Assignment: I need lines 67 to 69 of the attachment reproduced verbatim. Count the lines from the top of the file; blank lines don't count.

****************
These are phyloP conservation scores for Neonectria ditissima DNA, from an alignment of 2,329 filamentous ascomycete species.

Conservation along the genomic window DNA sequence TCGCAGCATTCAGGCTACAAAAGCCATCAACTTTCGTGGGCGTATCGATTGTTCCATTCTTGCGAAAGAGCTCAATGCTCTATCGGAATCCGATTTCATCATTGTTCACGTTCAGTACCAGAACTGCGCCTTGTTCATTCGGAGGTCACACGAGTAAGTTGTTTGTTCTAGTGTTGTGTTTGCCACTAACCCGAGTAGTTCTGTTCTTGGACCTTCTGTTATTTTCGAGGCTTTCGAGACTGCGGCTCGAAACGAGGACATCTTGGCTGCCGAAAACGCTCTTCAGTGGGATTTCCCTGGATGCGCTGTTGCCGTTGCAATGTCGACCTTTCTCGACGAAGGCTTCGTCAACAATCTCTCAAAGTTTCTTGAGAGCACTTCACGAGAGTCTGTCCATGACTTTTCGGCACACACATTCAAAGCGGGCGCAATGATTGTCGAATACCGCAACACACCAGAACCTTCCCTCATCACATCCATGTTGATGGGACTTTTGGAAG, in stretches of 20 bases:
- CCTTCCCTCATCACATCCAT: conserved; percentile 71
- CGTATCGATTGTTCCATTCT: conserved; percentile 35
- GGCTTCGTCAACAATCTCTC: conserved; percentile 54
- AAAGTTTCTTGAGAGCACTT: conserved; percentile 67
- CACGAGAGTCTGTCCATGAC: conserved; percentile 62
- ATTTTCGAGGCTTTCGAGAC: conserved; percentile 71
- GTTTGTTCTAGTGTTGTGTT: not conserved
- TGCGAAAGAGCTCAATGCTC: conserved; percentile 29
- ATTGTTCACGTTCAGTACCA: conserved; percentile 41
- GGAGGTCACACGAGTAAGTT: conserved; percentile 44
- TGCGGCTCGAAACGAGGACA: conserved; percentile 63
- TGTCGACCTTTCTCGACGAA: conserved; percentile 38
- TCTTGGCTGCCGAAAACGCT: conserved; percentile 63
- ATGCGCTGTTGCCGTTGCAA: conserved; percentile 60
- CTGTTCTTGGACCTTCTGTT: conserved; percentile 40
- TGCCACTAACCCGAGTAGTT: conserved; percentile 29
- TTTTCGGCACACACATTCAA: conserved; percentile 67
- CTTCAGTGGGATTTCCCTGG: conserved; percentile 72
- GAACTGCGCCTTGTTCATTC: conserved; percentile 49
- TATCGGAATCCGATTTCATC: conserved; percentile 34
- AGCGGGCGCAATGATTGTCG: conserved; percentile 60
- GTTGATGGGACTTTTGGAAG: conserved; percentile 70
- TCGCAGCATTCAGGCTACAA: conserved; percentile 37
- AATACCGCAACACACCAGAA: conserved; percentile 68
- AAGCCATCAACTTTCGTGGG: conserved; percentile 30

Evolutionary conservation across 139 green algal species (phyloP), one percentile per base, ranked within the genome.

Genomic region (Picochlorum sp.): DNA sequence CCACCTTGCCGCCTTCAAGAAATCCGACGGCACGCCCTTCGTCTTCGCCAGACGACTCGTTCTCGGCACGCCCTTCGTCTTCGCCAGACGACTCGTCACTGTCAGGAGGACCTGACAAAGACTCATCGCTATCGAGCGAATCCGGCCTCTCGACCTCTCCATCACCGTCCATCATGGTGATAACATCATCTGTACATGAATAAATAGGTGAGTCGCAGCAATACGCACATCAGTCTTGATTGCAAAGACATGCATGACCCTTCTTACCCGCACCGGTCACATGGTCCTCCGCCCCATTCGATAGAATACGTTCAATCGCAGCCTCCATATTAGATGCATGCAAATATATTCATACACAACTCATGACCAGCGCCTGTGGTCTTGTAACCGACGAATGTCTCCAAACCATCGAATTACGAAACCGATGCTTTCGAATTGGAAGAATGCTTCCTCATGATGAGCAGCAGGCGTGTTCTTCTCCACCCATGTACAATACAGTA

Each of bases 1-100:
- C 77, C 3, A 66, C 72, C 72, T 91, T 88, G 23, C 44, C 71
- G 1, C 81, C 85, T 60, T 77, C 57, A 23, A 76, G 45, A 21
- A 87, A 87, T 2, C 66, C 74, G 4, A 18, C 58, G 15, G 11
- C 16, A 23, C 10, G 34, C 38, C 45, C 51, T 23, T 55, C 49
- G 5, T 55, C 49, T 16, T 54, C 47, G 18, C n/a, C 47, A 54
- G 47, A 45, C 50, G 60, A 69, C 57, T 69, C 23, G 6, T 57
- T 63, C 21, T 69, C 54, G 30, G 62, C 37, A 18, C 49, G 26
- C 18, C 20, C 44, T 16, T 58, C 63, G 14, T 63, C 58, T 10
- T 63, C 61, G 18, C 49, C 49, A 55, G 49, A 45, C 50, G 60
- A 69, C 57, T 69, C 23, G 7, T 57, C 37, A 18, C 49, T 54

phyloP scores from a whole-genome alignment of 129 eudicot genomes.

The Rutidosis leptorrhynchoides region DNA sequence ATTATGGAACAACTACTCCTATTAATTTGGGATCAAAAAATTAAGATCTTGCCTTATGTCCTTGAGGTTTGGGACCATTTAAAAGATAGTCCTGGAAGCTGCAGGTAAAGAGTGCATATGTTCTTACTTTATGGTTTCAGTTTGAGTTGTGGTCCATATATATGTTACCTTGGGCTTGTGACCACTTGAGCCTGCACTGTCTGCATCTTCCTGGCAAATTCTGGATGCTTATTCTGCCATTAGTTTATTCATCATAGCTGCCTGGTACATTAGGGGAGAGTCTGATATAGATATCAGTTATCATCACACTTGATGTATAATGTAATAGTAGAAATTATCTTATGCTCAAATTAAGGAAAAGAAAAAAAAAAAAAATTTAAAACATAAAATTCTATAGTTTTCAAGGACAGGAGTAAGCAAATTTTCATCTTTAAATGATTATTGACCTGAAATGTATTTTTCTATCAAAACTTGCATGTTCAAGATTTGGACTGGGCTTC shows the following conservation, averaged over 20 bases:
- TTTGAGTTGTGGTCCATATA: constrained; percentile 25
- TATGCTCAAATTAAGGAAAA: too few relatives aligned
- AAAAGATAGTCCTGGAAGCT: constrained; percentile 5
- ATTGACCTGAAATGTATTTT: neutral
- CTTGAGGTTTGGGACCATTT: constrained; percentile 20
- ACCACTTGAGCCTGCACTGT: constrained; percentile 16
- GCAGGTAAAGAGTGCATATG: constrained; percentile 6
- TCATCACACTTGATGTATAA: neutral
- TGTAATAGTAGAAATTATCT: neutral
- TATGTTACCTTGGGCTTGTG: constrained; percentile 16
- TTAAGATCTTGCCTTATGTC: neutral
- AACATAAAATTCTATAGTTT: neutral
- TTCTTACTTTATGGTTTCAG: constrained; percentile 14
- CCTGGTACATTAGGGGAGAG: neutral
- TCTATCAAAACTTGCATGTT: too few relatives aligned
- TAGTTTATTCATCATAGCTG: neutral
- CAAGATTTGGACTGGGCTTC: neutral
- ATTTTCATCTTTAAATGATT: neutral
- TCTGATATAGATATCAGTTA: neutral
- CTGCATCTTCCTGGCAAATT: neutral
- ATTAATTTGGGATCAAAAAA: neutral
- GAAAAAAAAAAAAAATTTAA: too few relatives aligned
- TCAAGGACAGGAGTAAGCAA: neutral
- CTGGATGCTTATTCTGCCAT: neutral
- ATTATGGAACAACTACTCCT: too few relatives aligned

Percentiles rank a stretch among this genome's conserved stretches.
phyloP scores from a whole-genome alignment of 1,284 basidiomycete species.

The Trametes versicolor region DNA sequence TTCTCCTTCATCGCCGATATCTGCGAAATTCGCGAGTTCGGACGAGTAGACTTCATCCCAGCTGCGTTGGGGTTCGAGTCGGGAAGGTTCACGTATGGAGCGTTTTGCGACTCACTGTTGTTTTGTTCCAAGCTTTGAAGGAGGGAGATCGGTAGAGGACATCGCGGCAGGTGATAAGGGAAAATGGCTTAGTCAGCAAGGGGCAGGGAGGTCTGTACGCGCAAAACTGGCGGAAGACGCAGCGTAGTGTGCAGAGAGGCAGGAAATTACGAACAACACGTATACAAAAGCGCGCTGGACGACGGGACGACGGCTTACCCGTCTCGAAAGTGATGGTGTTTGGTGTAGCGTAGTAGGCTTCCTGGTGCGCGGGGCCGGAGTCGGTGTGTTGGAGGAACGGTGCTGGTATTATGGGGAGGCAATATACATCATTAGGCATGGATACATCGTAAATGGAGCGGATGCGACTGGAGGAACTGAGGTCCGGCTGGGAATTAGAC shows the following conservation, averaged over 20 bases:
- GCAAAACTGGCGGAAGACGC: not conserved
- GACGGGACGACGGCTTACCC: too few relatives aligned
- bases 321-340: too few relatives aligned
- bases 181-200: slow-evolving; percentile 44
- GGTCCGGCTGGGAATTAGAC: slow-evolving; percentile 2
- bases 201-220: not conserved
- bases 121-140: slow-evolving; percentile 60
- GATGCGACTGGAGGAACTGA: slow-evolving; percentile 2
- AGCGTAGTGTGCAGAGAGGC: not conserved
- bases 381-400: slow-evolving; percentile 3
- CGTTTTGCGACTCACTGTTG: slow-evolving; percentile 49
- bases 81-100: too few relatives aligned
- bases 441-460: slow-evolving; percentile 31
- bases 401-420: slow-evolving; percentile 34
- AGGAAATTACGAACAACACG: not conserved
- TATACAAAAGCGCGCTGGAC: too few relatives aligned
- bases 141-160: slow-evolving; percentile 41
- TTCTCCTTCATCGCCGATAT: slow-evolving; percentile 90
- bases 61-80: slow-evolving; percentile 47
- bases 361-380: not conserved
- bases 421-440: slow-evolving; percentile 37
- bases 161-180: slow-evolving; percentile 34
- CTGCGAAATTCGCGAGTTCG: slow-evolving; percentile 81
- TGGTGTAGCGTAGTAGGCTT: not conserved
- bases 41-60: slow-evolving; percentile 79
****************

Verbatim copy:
- ATTATGGAACAACTACTCCT: too few relatives aligned

Percentiles rank a stretch among this genome's conserved stretches.
phyloP scores from a whole-genome alignment of 1,284 basidiomycete species.